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Got A Minute? Give It to Your Kid

Getting more involved with your preteen today will help you stay connected tomorrow. Not only that, it will help your child make better decisions, even about things like smoking, which kills one out of every three people it hooks.

Ten tactics other parents have used to stay involved in their child's life:

Schedule time for you and your child. Plan for it, like you might a business meeting. Write an appointment with your child on your calendar. Most importantly: Hold yourself to it. Even scheduling a short time -- say, 10 minutes -- can show your child he or she is important.

Catch your child doing something right. We often focus on the bad things our kids do. "Catching" your child doing something right, then offering a compliment, can encourage good behavior and keep the communication lines open. This can be as easy as saying, "Hey, your room looks great."

Prove you're listening: Ask questions.
Pretending to listen is easy. Really listening is tougher. You have to pay attention and ask follow-up questions. If you rarely listen to your child when he or she wants to talk, your child will be less likely to open up when you really want to connect.

Post a family calendar.
A good way to keep your family connected is to write everything down: soccer practice, hair appointments, work schedule, family outing to the park. In this way, you can better monitor your child's plans as he or she gets older and more independent. In the meantime, your child will feel more connected to you simply by knowing where you are.

Create rules, then enforce them.
Rules are the boundaries that every kid needs. Say 'yes' when you can, but make 'no' stick. Only the rules you enforce will matter. Don't set rules you do not intend to enforce. That will only create confusion.

Regularly share a meal with your preteen.
Not everybody has the luxury of eating a regular meal with his or her child. If you do, take advantage of it; teens who report eating meals with their family are less likely to smoke or use drugs. Even if you cannot always eat with your kids, maybe you can find a few days a week when you can. It will encourage each of you to catch up with the other. One other suggestion: Forget the television. It inhibits conversation.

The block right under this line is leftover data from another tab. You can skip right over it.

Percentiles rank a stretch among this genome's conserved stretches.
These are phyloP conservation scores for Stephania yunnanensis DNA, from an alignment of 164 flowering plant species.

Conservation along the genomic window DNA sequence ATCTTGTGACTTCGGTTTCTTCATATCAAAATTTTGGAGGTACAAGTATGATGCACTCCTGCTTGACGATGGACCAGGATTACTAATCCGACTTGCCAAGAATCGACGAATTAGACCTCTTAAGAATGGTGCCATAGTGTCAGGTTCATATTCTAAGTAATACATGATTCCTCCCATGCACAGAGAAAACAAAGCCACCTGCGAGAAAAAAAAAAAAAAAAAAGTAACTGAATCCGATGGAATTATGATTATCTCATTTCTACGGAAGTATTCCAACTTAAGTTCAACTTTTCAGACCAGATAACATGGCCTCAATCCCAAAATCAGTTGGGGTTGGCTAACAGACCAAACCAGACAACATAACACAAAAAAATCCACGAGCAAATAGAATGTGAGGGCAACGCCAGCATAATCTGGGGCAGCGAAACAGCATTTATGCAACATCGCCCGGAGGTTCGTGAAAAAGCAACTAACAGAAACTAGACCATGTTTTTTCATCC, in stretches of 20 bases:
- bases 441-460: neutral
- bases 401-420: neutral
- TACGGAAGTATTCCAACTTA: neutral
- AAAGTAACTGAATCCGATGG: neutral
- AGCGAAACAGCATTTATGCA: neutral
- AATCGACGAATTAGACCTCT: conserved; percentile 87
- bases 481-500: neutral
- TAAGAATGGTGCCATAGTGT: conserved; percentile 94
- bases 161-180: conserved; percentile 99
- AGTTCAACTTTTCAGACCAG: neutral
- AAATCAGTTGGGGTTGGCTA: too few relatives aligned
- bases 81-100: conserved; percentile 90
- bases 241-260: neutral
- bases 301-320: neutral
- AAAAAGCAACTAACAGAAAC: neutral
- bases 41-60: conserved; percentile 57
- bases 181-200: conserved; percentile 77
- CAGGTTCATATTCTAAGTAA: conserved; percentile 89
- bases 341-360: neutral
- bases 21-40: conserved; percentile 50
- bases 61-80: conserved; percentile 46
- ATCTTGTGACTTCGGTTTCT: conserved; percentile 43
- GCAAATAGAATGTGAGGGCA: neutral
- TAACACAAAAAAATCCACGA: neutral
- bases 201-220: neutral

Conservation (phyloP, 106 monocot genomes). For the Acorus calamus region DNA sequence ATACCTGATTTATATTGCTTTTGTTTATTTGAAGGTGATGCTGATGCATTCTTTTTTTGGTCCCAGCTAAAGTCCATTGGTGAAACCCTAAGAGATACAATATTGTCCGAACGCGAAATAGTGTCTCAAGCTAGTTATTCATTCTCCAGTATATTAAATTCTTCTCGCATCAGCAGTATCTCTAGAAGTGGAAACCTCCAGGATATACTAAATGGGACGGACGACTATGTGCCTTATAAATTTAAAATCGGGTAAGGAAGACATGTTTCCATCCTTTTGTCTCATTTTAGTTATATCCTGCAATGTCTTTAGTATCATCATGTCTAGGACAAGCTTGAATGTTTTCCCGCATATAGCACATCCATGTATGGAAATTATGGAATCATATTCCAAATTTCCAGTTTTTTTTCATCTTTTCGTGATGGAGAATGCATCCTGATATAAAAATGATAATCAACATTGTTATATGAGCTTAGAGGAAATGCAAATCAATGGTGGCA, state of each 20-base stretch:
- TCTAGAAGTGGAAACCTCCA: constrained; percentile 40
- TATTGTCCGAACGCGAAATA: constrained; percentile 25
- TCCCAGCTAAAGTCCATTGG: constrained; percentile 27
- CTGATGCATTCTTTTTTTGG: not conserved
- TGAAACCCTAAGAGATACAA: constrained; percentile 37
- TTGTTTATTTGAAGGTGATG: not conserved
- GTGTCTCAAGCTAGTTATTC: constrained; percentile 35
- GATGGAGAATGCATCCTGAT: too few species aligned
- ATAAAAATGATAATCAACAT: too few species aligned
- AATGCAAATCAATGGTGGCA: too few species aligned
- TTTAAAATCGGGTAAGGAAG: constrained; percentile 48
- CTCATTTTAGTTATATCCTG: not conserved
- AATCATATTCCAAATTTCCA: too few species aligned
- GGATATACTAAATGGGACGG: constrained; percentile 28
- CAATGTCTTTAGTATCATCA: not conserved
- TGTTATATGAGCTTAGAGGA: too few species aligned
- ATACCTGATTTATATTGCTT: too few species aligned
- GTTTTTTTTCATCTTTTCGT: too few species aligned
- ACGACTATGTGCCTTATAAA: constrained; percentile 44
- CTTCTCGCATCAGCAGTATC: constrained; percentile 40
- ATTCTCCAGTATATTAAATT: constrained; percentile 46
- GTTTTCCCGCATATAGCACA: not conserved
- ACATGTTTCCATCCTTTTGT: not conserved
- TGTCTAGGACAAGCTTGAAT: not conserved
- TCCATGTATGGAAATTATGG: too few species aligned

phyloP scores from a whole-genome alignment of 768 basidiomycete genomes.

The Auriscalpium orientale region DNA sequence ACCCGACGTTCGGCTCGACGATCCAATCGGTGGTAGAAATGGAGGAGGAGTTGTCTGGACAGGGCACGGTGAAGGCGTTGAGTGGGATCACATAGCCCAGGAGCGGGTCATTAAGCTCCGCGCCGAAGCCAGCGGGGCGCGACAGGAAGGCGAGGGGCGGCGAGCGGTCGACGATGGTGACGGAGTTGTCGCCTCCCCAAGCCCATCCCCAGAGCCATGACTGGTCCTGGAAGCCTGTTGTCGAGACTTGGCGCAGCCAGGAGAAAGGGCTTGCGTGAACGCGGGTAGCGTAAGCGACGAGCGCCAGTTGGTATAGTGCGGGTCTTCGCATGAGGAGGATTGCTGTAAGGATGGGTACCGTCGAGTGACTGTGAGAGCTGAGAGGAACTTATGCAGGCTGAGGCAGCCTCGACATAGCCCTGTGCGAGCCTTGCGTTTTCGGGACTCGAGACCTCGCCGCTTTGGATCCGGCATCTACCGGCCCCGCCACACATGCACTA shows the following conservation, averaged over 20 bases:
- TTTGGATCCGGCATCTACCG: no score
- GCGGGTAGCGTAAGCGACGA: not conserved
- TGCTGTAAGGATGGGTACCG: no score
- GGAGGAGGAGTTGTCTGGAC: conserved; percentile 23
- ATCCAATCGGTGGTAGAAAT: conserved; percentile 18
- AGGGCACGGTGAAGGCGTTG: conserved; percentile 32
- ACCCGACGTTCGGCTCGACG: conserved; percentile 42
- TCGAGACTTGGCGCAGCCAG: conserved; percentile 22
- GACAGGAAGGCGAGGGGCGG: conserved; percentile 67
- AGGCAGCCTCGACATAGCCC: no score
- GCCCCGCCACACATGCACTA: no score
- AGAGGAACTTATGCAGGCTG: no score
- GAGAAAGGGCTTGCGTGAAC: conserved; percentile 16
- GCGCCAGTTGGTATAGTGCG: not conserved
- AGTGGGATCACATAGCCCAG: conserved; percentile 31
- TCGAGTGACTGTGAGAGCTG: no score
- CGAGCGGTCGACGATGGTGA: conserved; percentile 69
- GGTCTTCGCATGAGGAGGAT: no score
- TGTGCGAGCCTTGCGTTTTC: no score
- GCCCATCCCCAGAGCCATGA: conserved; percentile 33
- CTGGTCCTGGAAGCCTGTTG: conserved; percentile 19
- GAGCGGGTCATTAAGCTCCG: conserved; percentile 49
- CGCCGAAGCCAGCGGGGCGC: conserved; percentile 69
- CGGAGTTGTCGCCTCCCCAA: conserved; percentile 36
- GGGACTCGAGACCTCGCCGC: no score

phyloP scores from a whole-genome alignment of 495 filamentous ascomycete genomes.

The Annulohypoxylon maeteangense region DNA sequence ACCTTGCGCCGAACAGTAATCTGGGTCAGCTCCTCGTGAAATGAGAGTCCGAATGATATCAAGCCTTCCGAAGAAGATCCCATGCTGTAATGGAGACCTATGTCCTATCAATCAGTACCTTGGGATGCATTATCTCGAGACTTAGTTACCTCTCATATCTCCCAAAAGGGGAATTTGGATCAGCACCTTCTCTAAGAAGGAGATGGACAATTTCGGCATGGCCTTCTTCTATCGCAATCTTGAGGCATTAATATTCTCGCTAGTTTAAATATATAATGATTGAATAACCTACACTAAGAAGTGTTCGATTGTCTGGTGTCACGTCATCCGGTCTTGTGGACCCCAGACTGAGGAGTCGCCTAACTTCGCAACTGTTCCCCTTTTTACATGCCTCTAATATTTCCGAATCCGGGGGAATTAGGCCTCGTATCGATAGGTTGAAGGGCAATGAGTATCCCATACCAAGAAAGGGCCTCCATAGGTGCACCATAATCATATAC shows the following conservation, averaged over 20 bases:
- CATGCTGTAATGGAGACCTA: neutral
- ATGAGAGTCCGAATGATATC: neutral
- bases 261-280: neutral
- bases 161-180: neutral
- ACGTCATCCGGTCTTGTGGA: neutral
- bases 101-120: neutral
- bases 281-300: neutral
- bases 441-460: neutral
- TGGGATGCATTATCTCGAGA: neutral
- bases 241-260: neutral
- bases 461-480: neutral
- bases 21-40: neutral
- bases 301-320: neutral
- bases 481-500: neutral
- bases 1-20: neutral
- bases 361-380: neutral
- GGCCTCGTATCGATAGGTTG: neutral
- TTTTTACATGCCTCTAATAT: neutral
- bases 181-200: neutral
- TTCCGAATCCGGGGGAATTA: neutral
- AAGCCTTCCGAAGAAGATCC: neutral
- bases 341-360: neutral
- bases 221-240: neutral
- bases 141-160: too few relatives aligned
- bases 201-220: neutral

Share your day.
Every parent has heard it: "How's your day,'' the parent asks the child. "Fine," the child responds. Then silence. One way to help your child open up is to share a brief story about your day first, especially if you saw something funny.

Write your child a thank-you note.  Some preteens say one of the reasons they know their parents care is because they get thank-you notes left at the dinner table, stuck in a book, or slipped under a pillow. You don't need to thank your child for anything really big. It can be for setting the table, helping a friend, or saying something nice.

Ask him for advice. Sure, you may not consult your child about approaching your boss or refinancing your home. But there are lots of smaller issues where your child will appreciate being asked for input. What to wear to a school event or where to position the television are two examples. It shows you value their opinion, especially if you occasionally act on their advice.

Give your preteen family responsibilities. Assign your preteen a chore that helps the whole family, like organizing your home recycling effort or caring for the dog. By giving your child responsibilities you are implicitly saying you trust his or her competence and are allowing them to feel more "adult" -- the same benefit cigarettes falsely offer teens.

 

Content provided with permission from The National Center for Chronic Disease Prevention and Health Promotion

 

For more information or to discuss parenting concerns please contact Partners Employee Assistance Program at 1-866-724-4EAP.


In case of emergency, please call 911 or your local hospital emergency service. 

This content was last modified on: 09/08/2008

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